And let's say that for business purposes, you need your followers to do something for you, and you are SO popular that 50% of your followers will take an action on your behalf.

That's 250 people.

Now lets say you bought 50,000 followers and you need them to do something. Now you only need 1/2 of 1% conversion rate to get the same number of people responding.

Any business requires regular customers and NEW customers in order to succeed.

If you do the math, buying followers makes sense...and it's important to note...'s not an either/or proposition. It's a "yes/AND".

You can still maintain a close relationship with your 500 followers AND broadcast to 50,000.

Do you really think that a bunch of people that you've developed a relationship will leave you if they see your follower count go up to 50,000 and your reputation will be lost?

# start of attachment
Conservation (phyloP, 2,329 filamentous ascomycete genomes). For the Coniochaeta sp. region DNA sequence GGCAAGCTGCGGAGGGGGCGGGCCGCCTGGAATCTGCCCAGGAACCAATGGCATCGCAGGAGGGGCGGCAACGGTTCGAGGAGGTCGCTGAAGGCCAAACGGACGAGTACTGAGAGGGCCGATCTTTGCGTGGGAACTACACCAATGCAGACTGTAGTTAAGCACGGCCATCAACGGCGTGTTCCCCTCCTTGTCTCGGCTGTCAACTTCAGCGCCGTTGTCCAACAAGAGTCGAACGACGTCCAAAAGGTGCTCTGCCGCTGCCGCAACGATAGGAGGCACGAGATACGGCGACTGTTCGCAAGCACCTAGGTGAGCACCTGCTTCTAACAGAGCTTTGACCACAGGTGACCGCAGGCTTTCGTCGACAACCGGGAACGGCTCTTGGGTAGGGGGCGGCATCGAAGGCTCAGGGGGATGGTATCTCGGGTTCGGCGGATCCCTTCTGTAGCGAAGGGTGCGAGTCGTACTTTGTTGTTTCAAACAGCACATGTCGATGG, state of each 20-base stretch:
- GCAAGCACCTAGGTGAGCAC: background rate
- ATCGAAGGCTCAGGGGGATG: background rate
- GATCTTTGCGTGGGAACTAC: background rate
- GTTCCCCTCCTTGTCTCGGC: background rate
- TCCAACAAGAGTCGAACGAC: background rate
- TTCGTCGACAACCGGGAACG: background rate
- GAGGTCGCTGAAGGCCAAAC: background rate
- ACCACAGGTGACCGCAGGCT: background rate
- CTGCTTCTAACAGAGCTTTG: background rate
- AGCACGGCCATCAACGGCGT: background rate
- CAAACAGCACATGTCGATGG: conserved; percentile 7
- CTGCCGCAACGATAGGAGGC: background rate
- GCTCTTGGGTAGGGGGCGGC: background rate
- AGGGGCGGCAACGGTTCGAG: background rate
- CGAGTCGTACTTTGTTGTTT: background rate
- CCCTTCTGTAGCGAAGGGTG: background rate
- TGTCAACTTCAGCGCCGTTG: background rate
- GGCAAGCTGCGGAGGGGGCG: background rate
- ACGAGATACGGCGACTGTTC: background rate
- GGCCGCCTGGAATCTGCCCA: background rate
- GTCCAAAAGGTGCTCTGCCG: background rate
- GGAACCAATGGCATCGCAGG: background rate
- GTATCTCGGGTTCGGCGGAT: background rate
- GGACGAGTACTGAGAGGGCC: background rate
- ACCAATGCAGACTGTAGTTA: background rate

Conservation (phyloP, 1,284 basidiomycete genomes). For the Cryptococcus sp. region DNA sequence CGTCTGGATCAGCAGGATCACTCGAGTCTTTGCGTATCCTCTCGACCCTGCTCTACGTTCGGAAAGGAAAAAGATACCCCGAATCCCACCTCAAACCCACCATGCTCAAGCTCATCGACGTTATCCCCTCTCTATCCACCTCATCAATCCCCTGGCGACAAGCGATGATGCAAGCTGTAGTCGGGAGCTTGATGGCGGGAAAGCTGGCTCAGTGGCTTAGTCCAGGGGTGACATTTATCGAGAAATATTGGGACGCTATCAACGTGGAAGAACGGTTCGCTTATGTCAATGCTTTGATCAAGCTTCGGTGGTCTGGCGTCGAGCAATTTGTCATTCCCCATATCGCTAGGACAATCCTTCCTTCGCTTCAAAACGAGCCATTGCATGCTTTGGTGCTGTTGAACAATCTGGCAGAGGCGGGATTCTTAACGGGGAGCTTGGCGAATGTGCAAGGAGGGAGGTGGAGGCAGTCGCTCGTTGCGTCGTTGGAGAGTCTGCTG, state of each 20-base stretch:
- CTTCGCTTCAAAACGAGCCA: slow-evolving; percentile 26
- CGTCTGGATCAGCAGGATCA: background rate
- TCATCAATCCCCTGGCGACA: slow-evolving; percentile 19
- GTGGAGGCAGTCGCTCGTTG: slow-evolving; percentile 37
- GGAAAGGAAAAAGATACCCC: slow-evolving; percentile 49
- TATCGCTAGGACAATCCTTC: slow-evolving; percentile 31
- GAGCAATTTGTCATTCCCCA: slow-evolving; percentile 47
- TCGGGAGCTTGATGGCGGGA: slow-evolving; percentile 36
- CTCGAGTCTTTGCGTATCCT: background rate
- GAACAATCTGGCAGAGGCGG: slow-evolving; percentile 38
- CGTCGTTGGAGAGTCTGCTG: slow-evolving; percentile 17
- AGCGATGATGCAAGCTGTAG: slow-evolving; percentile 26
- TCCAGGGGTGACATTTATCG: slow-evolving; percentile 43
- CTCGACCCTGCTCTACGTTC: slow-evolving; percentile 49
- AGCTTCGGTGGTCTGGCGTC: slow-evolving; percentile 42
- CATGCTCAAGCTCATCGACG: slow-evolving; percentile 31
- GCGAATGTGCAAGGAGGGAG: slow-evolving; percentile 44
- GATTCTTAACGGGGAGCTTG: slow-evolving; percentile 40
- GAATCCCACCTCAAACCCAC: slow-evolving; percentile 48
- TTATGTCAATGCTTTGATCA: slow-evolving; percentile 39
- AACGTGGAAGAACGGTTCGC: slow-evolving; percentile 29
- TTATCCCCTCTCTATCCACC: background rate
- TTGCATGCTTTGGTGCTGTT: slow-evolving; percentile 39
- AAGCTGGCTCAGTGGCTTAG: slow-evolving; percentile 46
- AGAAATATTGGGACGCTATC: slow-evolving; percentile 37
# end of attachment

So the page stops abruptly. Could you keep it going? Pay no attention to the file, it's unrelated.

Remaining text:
If so, then those weren't very good relationships to start with.

Ultimately, we look at the quality of the relationship and our own needs when following people on Twitter.

If your content is good and you provide a service that people want, they will follow and engage, regardless of how many followers you have.

The number of followers a person has on Twitter has absolutely ZERO to do with reputation.

Reputation is all about the content and engagement.

Charity Hisle said...

I'm torn Mack. On the one hand, it feels inauthentic to buy followers. But you and I come from the days when Twitter was about having conversations and meeting new people with like minds.

On the other, well, it's a marketing tactic and advertising oneself to increase impressions and exposure may be a smart move. Especially considering that Twitter says they are a site to publish content, not a social network.

I'd be interested to see how this plays out over time.

Mack Collier said...

Karen and Charity, I wanted to tell you what I just did cause it seems to dovetail with your comments.

I was on Slideshare and saw an area called 'Promoted Members' or something like that. And my initial thought was 'Whoa, that's a good idea!', then I immediately realized that it was the same thing as the Twitter users being featured.